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Advancing Post-Structural Institutionalism: Discourses, Subjects, Power Asymmetries, and Institutional Change
Department of Urban and Rural Development, Swedish University of Agricultural Sciences, Sweden.ORCID iD: 0000-0002-9537-7569
2018 (English)In: Critical review (New York, N.Y.), ISSN 0891-3811, E-ISSN 1933-8007, Vol. 30, no 3-4, p. 325-346Article in journal (Refereed) Published
Abstract [en]

Colin Hay’s and Vivien Schmidt’s responses to my previous critical engagement with their respective versions of neo-institutionalism raise the issue of how scholars may account for the ideational power of political processes and how ideas may generate both stability and change. Even though Hay, Schmidt, and I share a common philosophical ground in many respects, we nevertheless diverge in our views about how to account for ideational power and for actors’ ability to navigate a social reality that is saturated with structures and meaning. There continues to be a need for an analytical framework that incorporates discourse and a constitutive logic based upon the power in ideas. Post-structural institutionalism (PSI) analyzes discourse as knowledge claims by means of the concept of a constitutive causality, analytically identified in respect to institutions, such that the substantive content of ideas/discourse provides ideational power and generates immanent change.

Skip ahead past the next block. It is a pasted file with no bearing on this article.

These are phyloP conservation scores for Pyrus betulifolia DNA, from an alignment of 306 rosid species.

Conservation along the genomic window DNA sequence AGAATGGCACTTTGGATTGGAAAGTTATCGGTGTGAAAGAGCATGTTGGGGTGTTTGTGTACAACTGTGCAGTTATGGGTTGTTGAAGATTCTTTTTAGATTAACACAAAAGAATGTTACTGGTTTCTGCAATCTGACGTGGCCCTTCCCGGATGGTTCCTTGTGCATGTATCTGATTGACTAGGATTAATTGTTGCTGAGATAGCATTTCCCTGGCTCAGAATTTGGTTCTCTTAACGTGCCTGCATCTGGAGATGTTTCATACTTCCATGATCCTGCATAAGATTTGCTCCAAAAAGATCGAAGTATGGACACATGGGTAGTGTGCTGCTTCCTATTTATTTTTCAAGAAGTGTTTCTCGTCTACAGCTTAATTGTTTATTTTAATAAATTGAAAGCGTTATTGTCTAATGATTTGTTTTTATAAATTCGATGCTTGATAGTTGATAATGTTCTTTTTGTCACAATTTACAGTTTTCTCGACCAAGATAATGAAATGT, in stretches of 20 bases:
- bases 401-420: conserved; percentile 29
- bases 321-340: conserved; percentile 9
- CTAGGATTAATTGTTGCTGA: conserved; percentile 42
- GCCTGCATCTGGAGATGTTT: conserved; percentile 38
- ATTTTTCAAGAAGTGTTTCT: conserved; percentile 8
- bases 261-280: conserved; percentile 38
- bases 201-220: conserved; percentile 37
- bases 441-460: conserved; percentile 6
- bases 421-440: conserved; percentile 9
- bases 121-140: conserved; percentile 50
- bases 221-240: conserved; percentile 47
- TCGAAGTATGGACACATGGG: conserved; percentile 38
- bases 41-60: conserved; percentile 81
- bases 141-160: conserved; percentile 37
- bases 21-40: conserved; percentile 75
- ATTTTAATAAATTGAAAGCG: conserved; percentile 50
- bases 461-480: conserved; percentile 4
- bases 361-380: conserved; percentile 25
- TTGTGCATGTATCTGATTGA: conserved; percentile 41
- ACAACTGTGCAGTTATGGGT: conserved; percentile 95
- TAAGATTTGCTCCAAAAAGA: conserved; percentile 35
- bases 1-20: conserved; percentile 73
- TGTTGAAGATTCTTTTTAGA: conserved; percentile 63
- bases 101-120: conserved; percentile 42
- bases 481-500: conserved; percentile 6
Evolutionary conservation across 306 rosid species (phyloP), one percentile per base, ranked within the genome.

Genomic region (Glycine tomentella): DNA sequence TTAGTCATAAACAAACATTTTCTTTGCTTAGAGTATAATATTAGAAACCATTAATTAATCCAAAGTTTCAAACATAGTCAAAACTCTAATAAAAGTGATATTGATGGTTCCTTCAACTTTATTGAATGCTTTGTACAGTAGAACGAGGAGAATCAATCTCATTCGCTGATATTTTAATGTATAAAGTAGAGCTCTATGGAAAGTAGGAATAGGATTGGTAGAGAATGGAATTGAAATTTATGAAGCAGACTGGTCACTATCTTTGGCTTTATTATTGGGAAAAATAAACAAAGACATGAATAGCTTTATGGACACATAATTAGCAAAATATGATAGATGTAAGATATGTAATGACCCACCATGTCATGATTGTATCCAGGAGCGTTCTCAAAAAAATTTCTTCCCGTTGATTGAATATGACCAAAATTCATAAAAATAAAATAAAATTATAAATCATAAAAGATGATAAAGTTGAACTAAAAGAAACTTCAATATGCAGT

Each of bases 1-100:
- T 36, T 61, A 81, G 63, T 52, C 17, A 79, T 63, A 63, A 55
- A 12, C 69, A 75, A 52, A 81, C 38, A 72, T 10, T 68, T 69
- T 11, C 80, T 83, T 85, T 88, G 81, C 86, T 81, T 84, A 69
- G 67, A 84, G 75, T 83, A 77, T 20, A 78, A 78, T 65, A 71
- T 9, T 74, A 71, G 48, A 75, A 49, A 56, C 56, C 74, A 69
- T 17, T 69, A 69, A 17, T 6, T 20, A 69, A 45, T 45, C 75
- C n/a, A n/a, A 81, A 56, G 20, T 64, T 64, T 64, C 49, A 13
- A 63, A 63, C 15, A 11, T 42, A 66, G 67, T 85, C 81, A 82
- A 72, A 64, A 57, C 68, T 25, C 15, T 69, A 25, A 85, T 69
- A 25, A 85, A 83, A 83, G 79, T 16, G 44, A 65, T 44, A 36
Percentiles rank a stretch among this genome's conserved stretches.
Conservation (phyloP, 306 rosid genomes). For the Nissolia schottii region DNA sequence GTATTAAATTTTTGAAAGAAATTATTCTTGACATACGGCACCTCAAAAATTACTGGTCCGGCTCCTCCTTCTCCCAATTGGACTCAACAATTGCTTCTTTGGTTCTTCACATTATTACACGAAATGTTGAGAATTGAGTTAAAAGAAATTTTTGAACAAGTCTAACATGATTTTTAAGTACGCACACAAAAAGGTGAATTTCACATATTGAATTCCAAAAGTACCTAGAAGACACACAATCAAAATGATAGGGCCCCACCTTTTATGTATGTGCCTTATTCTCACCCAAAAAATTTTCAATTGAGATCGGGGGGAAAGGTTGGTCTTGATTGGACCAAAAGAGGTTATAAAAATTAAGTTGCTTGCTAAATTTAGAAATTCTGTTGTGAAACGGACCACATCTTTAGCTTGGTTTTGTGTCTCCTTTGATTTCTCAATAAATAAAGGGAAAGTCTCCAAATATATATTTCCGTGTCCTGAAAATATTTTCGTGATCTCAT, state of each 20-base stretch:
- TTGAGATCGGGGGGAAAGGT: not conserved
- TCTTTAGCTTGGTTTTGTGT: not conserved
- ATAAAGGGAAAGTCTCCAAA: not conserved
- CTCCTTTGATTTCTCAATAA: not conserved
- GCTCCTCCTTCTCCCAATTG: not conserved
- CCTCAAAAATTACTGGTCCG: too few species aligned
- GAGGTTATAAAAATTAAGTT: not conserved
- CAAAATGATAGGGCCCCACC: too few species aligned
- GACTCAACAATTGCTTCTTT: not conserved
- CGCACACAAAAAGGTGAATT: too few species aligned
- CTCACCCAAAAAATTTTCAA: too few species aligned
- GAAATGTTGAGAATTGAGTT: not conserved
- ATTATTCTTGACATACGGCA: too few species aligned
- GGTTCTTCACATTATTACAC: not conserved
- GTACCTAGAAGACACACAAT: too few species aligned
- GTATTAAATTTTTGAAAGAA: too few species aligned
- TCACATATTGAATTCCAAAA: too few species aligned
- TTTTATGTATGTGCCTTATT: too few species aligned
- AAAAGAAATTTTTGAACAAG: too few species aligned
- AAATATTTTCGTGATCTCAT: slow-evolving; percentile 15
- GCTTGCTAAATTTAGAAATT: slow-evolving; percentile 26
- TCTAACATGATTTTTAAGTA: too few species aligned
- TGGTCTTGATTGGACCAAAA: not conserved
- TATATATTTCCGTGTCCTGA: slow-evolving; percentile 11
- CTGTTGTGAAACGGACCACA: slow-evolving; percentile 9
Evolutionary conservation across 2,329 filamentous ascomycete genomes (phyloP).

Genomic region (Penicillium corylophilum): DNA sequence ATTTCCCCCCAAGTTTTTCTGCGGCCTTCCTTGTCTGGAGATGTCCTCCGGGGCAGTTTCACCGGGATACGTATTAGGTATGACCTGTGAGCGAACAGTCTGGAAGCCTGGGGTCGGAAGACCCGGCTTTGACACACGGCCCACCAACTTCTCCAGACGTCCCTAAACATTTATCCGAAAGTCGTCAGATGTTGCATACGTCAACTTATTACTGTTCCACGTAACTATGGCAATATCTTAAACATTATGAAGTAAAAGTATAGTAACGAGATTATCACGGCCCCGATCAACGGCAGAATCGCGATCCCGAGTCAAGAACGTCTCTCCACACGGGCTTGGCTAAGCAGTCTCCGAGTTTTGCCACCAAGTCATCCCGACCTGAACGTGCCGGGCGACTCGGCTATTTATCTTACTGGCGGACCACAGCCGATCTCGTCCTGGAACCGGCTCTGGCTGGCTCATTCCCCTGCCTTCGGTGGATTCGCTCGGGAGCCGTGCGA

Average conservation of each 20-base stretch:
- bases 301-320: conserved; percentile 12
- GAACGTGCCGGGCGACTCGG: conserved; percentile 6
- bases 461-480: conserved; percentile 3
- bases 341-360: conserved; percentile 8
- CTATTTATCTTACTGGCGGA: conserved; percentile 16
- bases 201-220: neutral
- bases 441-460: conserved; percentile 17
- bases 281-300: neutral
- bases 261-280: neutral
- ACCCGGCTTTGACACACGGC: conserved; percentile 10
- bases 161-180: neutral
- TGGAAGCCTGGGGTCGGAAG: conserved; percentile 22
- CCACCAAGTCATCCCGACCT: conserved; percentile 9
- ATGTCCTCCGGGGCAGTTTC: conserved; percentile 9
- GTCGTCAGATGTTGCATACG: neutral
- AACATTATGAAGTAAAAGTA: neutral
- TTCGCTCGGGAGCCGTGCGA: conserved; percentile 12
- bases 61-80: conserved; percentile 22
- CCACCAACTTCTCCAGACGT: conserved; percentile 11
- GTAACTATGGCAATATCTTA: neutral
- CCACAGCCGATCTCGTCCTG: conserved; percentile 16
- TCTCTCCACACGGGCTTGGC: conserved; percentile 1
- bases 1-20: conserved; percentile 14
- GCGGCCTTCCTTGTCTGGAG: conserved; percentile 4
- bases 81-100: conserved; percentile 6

Place, publisher, year, edition, pages
New york: Taylor & Francis, 2018. Vol. 30, no 3-4, p. 325-346
Keywords [en]
constructivist institutionalism, discourses, discursive institutionalism, ideas, neo-institutionalism, post-structural institutionalism, post-structuralism, power/knowledge
National Category
Political Science
Identifiers
URN: urn:nbn:se:fhs:diva-8824DOI: 10.1080/08913811.2018.1567982OAI: oai:DiVA.org:fhs-8824DiVA, id: diva2:1373046
Available from: 2019-11-26 Created: 2019-11-26 Last updated: 2019-11-29Bibliographically approved

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